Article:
UGA is part of the University System of Georgia, which has urged, but not required, students, employees and faculty to get vaccinated and wear masks in classrooms. Gov. Brian Kemp has been outspoken in his opposition to mandates.
UGA noted in a statement that reported positive COVID-19 cases have declined significantly the last two weeks and they are committed to ongoing vaccination efforts, such as ongoing drawings offering $1,000 prizes to people on campus with proof of vaccination. The university’s statement did not directly address potential responses to the faculty group’s planned mask mandate.
“We will continue to strongly encourage vaccinations and the wearing of masks inside our facilities. We are committed to doing everything within our power to protect the health, safety and wellbeing of our community,” university spokesman Greg Trevor said in the statement.
UGA, the state’s flagship university, has been the epicenter of the mask mandate dispute. The university has had more reported COVID-19 cases than any school in Georgia this semester. Several faculty members and parents say fewer students are wearing masks on campus. Longtime UGA math professor Joseph Fu, despite letters from administrators threatening disciplinary action, has told students in his classes they must wear masks since the semester started Aug. 18.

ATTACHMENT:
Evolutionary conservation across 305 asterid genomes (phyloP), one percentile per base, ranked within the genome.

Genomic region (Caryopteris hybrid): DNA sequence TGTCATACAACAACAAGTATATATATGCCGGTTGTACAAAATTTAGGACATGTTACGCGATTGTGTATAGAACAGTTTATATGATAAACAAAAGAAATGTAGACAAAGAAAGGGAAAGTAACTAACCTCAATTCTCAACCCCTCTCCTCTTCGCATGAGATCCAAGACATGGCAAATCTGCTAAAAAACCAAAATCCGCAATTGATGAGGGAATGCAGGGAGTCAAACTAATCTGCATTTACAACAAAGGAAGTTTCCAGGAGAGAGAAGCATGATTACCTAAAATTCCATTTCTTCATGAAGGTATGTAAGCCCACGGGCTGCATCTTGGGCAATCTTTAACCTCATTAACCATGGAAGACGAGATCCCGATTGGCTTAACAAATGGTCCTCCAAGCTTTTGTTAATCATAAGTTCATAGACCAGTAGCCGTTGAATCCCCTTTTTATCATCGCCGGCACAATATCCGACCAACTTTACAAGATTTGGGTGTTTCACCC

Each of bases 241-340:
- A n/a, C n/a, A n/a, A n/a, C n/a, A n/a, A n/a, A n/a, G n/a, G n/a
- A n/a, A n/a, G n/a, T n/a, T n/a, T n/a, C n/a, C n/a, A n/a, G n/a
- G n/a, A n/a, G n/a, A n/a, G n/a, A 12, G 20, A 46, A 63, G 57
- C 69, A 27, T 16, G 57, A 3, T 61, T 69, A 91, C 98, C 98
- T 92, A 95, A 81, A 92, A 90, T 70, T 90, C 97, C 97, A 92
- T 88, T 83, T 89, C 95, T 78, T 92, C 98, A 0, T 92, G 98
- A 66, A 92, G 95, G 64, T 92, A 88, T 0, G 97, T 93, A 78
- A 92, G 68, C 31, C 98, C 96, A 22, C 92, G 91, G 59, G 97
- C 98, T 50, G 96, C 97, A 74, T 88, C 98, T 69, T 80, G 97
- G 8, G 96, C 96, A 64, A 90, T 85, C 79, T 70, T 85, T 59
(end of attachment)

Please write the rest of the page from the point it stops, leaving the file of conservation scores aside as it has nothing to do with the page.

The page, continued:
Faculty members held rallies at about 20 universities last week hoping to convince state leaders to give the universities latitude to enact mask mandates and other mitigation efforts. The system released data last week indicating a drop in new cases at most of their schools.
UGA genetics professor Jeff Bennetzen, a faculty member since 2003, said he and other professors thought prior discussions with university administrators would have resulted in their desired results. They hope this move will result in some policy changes that improve safety on campus.
“We love the University System of Georgia,” he said. “We love the University of Georgia, but the origin of that love is for the students and employees. It’s amazing to think we know masks work and save lives, yet we aren’t allowed to ask students to wear them in our classes.”